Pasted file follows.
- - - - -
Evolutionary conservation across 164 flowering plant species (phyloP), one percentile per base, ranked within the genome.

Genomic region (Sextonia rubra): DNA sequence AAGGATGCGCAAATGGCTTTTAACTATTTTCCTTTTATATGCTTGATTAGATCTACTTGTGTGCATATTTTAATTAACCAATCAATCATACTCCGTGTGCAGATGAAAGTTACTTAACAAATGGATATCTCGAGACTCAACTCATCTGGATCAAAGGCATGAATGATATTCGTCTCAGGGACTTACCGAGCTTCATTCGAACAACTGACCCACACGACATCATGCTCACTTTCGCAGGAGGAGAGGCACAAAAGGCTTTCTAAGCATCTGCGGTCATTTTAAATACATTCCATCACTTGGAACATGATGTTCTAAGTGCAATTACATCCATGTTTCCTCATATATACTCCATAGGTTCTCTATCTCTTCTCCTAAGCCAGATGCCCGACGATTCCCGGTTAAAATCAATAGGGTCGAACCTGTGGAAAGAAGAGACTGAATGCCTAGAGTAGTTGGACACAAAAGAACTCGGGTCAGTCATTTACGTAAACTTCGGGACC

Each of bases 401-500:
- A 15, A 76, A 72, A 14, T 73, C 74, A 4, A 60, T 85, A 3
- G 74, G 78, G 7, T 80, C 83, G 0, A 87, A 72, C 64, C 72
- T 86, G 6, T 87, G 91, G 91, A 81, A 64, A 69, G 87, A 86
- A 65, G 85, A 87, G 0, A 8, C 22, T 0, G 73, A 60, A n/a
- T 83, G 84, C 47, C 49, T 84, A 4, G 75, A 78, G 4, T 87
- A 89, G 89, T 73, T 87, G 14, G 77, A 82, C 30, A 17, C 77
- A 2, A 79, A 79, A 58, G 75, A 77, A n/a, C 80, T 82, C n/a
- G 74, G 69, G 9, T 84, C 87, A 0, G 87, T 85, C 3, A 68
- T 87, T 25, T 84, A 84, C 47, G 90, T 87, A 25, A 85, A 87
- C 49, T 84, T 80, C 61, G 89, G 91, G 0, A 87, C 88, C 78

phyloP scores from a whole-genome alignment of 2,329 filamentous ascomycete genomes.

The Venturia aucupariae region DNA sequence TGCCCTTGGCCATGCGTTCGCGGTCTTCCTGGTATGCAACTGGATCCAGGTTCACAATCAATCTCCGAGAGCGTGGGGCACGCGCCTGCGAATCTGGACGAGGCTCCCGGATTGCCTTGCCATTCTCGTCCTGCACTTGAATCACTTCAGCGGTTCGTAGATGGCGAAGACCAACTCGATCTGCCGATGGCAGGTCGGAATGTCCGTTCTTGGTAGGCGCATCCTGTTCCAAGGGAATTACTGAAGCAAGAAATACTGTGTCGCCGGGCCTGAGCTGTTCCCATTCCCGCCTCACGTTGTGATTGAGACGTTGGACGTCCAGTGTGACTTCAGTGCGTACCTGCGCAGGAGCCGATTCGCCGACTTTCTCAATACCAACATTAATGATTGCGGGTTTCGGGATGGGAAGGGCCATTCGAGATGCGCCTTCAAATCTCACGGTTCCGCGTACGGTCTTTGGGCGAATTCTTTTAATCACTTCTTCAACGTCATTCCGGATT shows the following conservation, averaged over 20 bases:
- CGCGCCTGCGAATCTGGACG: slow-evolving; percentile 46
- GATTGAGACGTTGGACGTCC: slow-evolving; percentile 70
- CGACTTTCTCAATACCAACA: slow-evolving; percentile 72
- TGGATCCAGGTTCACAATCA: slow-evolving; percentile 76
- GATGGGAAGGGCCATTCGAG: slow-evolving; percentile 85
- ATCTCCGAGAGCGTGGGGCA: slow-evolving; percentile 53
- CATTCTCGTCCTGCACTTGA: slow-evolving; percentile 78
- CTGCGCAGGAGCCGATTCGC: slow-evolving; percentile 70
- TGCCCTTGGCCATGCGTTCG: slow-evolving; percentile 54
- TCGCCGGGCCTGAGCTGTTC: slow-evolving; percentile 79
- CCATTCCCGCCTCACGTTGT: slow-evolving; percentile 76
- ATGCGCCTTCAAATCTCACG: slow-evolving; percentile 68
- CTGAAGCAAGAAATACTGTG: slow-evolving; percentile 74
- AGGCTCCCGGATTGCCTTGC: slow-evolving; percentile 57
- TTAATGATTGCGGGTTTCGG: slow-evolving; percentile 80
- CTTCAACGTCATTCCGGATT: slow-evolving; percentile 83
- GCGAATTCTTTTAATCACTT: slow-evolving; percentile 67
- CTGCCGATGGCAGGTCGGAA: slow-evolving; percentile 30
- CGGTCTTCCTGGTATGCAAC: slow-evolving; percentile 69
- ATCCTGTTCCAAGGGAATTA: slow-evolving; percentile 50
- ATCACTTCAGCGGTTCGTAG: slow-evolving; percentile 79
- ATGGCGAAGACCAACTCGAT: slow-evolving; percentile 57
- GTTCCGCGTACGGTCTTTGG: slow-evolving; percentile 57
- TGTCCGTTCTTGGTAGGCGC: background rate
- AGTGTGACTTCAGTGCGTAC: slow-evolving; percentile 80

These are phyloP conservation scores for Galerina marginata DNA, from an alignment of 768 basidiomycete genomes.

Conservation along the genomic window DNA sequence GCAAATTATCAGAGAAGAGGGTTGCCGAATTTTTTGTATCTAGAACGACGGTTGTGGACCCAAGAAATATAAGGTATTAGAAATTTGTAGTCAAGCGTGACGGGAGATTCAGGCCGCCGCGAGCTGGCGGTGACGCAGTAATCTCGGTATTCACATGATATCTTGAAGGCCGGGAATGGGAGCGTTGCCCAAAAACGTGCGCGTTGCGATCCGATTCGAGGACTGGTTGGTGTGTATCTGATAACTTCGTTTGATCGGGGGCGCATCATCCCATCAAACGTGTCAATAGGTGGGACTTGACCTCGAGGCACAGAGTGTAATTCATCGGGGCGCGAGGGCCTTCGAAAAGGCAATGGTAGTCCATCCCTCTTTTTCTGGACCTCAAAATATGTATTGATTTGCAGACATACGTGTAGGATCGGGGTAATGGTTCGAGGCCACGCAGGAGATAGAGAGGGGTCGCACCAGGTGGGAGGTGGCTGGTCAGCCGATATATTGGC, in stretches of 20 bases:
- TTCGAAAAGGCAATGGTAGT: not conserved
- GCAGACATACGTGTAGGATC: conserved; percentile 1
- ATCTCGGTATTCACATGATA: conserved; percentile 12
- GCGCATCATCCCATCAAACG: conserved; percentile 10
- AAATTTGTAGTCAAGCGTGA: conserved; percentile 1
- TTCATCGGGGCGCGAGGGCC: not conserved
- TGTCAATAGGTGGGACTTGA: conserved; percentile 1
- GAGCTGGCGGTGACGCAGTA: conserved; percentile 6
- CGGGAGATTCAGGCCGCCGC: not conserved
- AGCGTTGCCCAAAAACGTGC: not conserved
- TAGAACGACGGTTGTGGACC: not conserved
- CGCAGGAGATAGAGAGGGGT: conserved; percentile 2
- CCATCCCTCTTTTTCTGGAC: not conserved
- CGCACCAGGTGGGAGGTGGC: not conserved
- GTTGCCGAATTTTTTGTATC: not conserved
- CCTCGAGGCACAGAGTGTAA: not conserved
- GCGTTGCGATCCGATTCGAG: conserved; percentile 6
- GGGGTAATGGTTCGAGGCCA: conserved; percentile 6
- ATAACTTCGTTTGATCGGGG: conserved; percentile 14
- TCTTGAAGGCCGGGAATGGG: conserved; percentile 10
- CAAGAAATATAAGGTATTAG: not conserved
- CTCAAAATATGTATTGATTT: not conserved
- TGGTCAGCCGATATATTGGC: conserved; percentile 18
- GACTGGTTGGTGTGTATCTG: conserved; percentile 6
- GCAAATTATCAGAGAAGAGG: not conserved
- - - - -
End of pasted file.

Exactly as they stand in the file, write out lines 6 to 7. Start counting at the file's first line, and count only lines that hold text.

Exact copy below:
- T 86, G 6, T 87, G 91, G 91, A 81, A 64, A 69, G 87, A 86
- A 65, G 85, A 87, G 0, A 8, C 22, T 0, G 73, A 60, A n/a